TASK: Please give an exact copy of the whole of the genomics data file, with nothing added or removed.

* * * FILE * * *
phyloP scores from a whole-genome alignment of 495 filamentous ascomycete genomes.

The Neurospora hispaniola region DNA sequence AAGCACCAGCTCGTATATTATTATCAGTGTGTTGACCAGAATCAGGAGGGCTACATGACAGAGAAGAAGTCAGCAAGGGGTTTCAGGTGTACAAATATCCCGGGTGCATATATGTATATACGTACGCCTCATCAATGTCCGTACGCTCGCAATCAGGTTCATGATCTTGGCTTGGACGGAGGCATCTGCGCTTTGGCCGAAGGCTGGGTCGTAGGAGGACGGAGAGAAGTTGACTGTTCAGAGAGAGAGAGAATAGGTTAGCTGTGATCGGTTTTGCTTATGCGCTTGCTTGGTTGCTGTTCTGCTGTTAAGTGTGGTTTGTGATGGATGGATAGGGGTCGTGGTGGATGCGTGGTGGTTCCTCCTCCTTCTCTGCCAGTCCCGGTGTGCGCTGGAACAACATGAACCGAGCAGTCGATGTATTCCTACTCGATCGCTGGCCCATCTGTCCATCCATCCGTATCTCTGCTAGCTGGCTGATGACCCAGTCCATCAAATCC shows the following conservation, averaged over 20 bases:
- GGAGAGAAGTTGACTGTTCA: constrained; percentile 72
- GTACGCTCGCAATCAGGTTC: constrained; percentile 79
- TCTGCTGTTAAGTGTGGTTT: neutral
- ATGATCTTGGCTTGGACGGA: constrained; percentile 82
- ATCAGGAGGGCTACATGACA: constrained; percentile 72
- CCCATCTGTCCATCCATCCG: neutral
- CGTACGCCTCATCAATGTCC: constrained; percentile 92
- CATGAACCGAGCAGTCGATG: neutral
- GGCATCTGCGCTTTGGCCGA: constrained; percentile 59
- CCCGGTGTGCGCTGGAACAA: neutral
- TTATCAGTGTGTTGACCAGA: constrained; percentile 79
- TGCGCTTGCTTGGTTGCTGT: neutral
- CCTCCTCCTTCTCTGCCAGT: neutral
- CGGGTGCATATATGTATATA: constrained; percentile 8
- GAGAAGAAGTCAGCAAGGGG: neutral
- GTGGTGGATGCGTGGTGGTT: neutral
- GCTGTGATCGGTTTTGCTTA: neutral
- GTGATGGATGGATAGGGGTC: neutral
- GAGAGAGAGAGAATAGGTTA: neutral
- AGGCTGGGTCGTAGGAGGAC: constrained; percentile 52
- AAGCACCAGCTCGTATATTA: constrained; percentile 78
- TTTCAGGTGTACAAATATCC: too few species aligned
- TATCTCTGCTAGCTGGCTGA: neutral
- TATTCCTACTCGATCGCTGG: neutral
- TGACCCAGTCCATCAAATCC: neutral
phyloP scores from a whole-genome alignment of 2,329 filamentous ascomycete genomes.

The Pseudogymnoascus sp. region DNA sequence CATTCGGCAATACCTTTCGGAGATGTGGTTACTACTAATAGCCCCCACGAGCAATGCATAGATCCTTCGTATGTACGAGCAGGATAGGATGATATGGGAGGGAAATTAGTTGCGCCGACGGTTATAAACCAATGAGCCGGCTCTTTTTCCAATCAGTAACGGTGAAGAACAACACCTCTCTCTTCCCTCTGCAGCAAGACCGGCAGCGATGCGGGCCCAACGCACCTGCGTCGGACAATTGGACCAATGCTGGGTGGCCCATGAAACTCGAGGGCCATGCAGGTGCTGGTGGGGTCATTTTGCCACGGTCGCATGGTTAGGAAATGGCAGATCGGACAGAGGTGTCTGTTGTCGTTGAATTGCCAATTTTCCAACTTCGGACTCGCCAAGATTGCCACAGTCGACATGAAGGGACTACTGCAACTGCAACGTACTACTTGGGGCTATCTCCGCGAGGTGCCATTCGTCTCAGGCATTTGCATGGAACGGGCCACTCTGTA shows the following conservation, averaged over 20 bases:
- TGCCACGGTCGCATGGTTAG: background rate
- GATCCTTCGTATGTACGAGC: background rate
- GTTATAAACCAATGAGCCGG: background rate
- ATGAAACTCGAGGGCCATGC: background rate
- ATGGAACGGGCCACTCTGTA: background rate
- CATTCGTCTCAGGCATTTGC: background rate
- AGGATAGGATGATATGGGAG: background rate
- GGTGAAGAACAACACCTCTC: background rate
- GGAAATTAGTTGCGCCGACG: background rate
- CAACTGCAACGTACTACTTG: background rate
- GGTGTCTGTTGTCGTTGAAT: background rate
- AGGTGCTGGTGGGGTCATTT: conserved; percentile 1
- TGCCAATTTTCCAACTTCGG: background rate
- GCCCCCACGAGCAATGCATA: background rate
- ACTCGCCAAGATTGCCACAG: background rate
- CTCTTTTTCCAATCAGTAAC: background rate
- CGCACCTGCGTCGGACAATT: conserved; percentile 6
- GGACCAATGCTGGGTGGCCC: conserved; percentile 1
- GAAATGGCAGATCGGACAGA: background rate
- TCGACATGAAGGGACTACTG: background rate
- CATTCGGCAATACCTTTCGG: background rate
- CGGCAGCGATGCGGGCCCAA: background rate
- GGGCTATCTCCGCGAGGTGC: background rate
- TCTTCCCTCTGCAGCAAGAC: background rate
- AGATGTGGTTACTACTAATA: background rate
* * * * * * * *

phyloP scores from a whole-genome alignment of 495 filamentous ascomycete genomes.

The Neurospora hispaniola region DNA sequence AAGCACCAGCTCGTATATTATTATCAGTGTGTTGACCAGAATCAGGAGGGCTACATGACAGAGAAGAAGTCAGCAAGGGGTTTCAGGTGTACAAATATCCCGGGTGCATATATGTATATACGTACGCCTCATCAATGTCCGTACGCTCGCAATCAGGTTCATGATCTTGGCTTGGACGGAGGCATCTGCGCTTTGGCCGAAGGCTGGGTCGTAGGAGGACGGAGAGAAGTTGACTGTTCAGAGAGAGAGAGAATAGGTTAGCTGTGATCGGTTTTGCTTATGCGCTTGCTTGGTTGCTGTTCTGCTGTTAAGTGTGGTTTGTGATGGATGGATAGGGGTCGTGGTGGATGCGTGGTGGTTCCTCCTCCTTCTCTGCCAGTCCCGGTGTGCGCTGGAACAACATGAACCGAGCAGTCGATGTATTCCTACTCGATCGCTGGCCCATCTGTCCATCCATCCGTATCTCTGCTAGCTGGCTGATGACCCAGTCCATCAAATCC shows the following conservation, averaged over 20 bases:
- GGAGAGAAGTTGACTGTTCA: constrained; percentile 72
- GTACGCTCGCAATCAGGTTC: constrained; percentile 79
- TCTGCTGTTAAGTGTGGTTT: neutral
- ATGATCTTGGCTTGGACGGA: constrained; percentile 82
- ATCAGGAGGGCTACATGACA: constrained; percentile 72
- CCCATCTGTCCATCCATCCG: neutral
- CGTACGCCTCATCAATGTCC: constrained; percentile 92
- CATGAACCGAGCAGTCGATG: neutral
- GGCATCTGCGCTTTGGCCGA: constrained; percentile 59
- CCCGGTGTGCGCTGGAACAA: neutral
- TTATCAGTGTGTTGACCAGA: constrained; percentile 79
- TGCGCTTGCTTGGTTGCTGT: neutral
- CCTCCTCCTTCTCTGCCAGT: neutral
- CGGGTGCATATATGTATATA: constrained; percentile 8
- GAGAAGAAGTCAGCAAGGGG: neutral
- GTGGTGGATGCGTGGTGGTT: neutral
- GCTGTGATCGGTTTTGCTTA: neutral
- GTGATGGATGGATAGGGGTC: neutral
- GAGAGAGAGAGAATAGGTTA: neutral
- AGGCTGGGTCGTAGGAGGAC: constrained; percentile 52
- AAGCACCAGCTCGTATATTA: constrained; percentile 78
- TTTCAGGTGTACAAATATCC: too few species aligned
- TATCTCTGCTAGCTGGCTGA: neutral
- TATTCCTACTCGATCGCTGG: neutral
- TGACCCAGTCCATCAAATCC: neutral
phyloP scores from a whole-genome alignment of 2,329 filamentous ascomycete genomes.

The Pseudogymnoascus sp. region DNA sequence CATTCGGCAATACCTTTCGGAGATGTGGTTACTACTAATAGCCCCCACGAGCAATGCATAGATCCTTCGTATGTACGAGCAGGATAGGATGATATGGGAGGGAAATTAGTTGCGCCGACGGTTATAAACCAATGAGCCGGCTCTTTTTCCAATCAGTAACGGTGAAGAACAACACCTCTCTCTTCCCTCTGCAGCAAGACCGGCAGCGATGCGGGCCCAACGCACCTGCGTCGGACAATTGGACCAATGCTGGGTGGCCCATGAAACTCGAGGGCCATGCAGGTGCTGGTGGGGTCATTTTGCCACGGTCGCATGGTTAGGAAATGGCAGATCGGACAGAGGTGTCTGTTGTCGTTGAATTGCCAATTTTCCAACTTCGGACTCGCCAAGATTGCCACAGTCGACATGAAGGGACTACTGCAACTGCAACGTACTACTTGGGGCTATCTCCGCGAGGTGCCATTCGTCTCAGGCATTTGCATGGAACGGGCCACTCTGTA shows the following conservation, averaged over 20 bases:
- TGCCACGGTCGCATGGTTAG: background rate
- GATCCTTCGTATGTACGAGC: background rate
- GTTATAAACCAATGAGCCGG: background rate
- ATGAAACTCGAGGGCCATGC: background rate
- ATGGAACGGGCCACTCTGTA: background rate
- CATTCGTCTCAGGCATTTGC: background rate
- AGGATAGGATGATATGGGAG: background rate
- GGTGAAGAACAACACCTCTC: background rate
- GGAAATTAGTTGCGCCGACG: background rate
- CAACTGCAACGTACTACTTG: background rate
- GGTGTCTGTTGTCGTTGAAT: background rate
- AGGTGCTGGTGGGGTCATTT: conserved; percentile 1
- TGCCAATTTTCCAACTTCGG: background rate
- GCCCCCACGAGCAATGCATA: background rate
- ACTCGCCAAGATTGCCACAG: background rate
- CTCTTTTTCCAATCAGTAAC: background rate
- CGCACCTGCGTCGGACAATT: conserved; percentile 6
- GGACCAATGCTGGGTGGCCC: conserved; percentile 1
- GAAATGGCAGATCGGACAGA: background rate
- TCGACATGAAGGGACTACTG: background rate
- CATTCGGCAATACCTTTCGG: background rate
- CGGCAGCGATGCGGGCCCAA: background rate
- GGGCTATCTCCGCGAGGTGC: background rate
- TCTTCCCTCTGCAGCAAGAC: background rate
- AGATGTGGTTACTACTAATA: background rate